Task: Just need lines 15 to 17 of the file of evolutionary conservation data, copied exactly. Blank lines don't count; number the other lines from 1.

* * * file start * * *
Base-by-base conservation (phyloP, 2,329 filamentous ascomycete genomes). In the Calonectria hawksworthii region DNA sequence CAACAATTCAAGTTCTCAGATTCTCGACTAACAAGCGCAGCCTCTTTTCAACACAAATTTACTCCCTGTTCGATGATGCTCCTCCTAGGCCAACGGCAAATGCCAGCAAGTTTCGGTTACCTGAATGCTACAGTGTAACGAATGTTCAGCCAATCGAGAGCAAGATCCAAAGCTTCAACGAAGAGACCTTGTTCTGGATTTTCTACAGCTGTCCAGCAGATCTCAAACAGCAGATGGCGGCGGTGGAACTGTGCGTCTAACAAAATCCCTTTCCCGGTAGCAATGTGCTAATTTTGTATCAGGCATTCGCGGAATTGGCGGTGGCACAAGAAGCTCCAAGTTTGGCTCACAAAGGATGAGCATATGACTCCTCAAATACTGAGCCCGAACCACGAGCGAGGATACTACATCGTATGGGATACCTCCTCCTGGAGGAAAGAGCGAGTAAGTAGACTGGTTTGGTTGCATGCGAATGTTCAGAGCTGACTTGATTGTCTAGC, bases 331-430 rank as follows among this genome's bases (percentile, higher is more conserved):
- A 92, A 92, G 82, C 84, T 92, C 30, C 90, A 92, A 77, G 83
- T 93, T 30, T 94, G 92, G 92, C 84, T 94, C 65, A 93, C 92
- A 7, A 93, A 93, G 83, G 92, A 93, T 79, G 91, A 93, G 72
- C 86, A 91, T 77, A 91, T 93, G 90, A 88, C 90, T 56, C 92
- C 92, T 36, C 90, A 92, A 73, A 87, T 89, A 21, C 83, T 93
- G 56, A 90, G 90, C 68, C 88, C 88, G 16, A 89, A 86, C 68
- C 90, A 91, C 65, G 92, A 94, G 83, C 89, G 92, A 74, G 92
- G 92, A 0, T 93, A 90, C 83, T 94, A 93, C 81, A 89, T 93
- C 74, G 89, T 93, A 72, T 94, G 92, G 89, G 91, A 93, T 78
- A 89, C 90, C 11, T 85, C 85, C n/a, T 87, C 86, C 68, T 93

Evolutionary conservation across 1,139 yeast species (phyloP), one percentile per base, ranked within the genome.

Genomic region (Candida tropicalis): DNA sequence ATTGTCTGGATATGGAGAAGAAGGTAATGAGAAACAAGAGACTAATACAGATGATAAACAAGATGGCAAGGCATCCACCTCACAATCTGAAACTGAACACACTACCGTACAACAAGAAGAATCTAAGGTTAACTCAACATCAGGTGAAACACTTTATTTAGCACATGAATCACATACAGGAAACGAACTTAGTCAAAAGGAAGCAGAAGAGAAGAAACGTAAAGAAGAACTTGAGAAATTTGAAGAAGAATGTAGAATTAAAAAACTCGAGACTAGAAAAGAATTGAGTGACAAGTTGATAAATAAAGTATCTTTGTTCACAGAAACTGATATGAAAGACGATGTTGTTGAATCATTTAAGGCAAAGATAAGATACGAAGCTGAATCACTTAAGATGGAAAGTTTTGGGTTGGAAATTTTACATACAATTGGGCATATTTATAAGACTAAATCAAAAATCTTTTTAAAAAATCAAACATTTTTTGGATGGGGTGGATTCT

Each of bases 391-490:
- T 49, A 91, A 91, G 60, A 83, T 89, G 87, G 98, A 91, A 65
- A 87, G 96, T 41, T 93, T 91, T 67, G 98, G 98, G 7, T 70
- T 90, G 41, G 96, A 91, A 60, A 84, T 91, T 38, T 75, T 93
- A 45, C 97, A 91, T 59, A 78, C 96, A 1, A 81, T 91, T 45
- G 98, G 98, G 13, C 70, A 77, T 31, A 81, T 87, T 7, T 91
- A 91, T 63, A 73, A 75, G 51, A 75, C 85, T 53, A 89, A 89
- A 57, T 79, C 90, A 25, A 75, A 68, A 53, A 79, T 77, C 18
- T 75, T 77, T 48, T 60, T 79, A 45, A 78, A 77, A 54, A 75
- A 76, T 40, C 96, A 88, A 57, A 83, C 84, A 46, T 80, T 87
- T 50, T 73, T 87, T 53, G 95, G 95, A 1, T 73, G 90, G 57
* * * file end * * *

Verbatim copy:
- T 49, A 91, A 91, G 60, A 83, T 89, G 87, G 98, A 91, A 65
- A 87, G 96, T 41, T 93, T 91, T 67, G 98, G 98, G 7, T 70
- T 90, G 41, G 96, A 91, A 60, A 84, T 91, T 38, T 75, T 93